I now post a poem from my dear friend Daniel Lautzenheiser that I think deserves no less than immediate publication. He read this poem aloud in the camp willow run dining hall at 8:30 am July 7th, 2007 for reasons that cannot here be disclosed. But what I can tell you is this. You will probably need the following critical information to understand what you are about to read.
They called me “The Skipper” the week of July 4th, counselor of Southern 12
Nicole: a friend of ours whose boxcar cabin was NW 4
Daniel did not sleep much the night he wrote this
There was established this summer an unwritten law termed “The Code of the Counselor.” When this code is broken, immediate penalty follows and justice is enforced by the creator of said law. This was such an instance. Although no one will ever be quite sure whether the events described herein were dream or reality, one can be sure that our dear Daniel fabricated nothing but wrote of his honest visions, truth or hallucination.
To the tune of Edgar Allan Poe’s “The Raven”
Once upon a midnight dreary, while I slept so weak and weary
Through many a quaint and curious volume of dreams I tour
While I nodded, surely napping, suddenly there came a
As of someone (not so) gently rapping, rapping at my boxcar door.
“Tis some visitor,” I muttered, “Pounding at my boxcar door-
Only this, and nothing more.”
Ah, distinctly I remember it was not in bleak December
And each separate dying ember from the torches of my
visitors lit my body in its whole
Eagerly I wished the morrow—though my visitors had sought to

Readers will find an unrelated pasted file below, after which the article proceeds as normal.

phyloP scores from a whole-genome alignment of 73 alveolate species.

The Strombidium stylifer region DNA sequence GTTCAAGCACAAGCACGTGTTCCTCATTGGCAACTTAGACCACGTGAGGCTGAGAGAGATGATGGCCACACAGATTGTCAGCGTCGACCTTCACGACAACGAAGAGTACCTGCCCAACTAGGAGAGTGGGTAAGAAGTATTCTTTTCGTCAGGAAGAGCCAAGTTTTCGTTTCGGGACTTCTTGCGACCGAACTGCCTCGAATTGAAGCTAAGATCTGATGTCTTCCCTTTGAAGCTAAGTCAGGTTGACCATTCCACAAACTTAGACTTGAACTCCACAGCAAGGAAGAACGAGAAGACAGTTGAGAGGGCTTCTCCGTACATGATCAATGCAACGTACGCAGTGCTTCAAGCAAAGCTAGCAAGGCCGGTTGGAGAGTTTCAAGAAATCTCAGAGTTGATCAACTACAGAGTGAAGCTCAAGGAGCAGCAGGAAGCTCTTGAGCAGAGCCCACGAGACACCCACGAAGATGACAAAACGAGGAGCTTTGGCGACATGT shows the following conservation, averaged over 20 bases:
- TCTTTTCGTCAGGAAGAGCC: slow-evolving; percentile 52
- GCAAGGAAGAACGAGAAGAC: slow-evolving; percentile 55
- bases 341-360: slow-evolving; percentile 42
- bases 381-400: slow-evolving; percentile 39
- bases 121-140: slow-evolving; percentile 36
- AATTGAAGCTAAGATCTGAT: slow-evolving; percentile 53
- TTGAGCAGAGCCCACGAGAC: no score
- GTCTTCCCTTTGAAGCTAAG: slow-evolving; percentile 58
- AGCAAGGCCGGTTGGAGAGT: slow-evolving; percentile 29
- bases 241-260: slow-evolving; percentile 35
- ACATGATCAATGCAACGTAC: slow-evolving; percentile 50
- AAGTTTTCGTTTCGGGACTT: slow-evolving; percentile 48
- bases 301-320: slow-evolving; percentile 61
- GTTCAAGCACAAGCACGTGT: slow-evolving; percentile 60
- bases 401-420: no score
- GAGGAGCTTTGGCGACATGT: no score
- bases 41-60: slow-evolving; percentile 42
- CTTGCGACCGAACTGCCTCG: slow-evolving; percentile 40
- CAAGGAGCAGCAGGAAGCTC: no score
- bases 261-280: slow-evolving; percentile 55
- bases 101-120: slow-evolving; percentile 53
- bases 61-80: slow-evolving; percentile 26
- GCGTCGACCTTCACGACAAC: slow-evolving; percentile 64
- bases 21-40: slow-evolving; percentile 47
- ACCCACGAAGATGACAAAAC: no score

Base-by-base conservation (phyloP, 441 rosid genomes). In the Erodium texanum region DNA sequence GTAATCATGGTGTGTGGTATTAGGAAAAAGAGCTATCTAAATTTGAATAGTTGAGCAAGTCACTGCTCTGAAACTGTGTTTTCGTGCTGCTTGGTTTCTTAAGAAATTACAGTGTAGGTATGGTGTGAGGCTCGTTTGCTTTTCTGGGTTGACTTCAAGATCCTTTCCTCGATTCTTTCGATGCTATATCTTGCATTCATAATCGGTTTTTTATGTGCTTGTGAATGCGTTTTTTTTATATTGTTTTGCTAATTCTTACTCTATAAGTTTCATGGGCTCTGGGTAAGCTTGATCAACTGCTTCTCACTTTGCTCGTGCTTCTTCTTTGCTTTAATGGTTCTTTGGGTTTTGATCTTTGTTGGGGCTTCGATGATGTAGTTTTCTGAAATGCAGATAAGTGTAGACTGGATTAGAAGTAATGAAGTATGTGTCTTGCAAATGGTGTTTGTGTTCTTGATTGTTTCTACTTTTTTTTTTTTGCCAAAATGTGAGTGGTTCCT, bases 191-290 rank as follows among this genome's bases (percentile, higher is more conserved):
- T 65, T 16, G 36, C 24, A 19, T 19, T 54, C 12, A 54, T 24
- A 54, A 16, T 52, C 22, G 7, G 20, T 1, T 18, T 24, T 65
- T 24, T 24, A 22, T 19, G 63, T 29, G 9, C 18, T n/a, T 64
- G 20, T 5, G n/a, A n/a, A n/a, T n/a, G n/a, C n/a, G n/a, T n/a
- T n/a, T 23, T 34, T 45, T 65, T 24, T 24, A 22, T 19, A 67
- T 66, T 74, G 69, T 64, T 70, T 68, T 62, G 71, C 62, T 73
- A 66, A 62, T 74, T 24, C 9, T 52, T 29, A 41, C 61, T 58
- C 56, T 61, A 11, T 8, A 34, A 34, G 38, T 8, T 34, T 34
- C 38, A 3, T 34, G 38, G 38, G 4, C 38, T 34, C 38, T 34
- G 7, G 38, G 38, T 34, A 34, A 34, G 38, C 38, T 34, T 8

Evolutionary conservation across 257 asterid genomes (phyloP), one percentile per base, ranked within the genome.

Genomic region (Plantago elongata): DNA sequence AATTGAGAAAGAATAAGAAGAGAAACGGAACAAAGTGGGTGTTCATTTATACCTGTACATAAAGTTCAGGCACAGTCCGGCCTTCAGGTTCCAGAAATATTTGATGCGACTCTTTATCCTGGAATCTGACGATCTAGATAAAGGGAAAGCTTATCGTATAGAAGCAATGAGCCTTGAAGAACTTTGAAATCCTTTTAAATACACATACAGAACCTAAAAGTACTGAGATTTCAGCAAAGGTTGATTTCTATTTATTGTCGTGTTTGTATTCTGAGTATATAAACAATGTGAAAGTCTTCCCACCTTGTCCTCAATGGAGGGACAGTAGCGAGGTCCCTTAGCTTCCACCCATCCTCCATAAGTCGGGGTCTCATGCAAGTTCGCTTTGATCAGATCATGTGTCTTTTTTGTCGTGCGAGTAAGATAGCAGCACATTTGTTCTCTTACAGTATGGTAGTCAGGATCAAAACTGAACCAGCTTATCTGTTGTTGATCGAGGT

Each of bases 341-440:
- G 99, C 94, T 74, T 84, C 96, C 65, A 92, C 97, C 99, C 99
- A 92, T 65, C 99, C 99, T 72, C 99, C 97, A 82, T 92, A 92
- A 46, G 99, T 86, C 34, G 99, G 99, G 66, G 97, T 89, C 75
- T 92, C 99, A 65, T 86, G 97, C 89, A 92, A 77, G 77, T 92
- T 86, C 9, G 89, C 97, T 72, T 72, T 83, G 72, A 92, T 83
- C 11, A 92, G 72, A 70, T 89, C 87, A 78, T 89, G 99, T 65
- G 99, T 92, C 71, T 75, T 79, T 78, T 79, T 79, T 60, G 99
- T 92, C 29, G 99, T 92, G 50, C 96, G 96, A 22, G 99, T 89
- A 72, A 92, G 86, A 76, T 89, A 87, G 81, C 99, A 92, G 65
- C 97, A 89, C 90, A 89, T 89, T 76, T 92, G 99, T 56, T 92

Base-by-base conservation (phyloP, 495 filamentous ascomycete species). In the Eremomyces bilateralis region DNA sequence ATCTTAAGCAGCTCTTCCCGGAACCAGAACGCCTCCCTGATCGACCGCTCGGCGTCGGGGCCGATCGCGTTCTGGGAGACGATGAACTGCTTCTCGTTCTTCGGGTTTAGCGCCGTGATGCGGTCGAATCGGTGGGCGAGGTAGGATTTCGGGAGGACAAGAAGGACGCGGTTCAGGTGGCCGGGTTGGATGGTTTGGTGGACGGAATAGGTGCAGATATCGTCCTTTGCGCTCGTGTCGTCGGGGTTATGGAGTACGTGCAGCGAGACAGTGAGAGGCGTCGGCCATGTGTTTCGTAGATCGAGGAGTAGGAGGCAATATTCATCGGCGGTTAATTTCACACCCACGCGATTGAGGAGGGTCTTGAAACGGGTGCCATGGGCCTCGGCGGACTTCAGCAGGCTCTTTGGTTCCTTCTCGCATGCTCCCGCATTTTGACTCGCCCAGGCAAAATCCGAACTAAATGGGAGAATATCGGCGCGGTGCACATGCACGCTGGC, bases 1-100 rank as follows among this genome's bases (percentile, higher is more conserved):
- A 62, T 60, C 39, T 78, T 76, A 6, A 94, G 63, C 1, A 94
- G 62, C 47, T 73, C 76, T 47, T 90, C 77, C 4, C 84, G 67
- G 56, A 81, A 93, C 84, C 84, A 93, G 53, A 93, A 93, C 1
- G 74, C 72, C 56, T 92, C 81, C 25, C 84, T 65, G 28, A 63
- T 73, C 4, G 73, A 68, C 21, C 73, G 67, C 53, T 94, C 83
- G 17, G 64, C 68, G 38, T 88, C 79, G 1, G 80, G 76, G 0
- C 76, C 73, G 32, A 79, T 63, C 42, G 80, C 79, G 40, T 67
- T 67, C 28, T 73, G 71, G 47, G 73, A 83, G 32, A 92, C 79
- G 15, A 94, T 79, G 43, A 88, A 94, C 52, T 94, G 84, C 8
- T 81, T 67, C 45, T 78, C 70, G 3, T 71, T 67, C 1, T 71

From my hand some hint of sorrow—sorrow for the poor Nicole
For the rare and radiant maiden whom the angels named Nicole
In whose prank I had a role.
And then my visitors, they spoke, and handed me a ransom
Which thrilled me—it filled me with fantastic terrors never
For my visitors, with their torch, had now surrounded my
Some visitors, demanding entrance at my boxcar door
Some late night visitors, seeking justice for N and W Number
That was it, and nothing more.
Presently my hand grew stronger, hesitating no longer,
“Sirs,” said I, “Truly your forgiveness I implore
For the fact is I was napping, and so loudly you came
And so vengeful you came tapping, tapping at my boxcar door,
And I scarce was sure I saw you, when I opened up my door
Blurry figures in the darkness, and nothing more.”
Long at those blurry bodies
staring, while they stood there simply glaring
And promulgating three demands,
thrice my acquiescence was their goal.
And so I was left with little
choice, humbled by their Skipper’s voice
Who was firmly seeking reparations
for a lady, in a word, Nicole
This I whispered, and in
confirmation heard the name, “Nicole.”
In whose prank I had a role.
Back into my boxcar turning, all
my soul within me burning
For I was humbled, humbled by the
Southern Twelve of yore
And now today I stand before you,
and to Nicole I turn
To the fair Nicole I turn, and to
the ladies of Boxcar Four.
Ladies: “Please forgive me, kind
girls of Boxcar Four.
That is all I ask, and nothing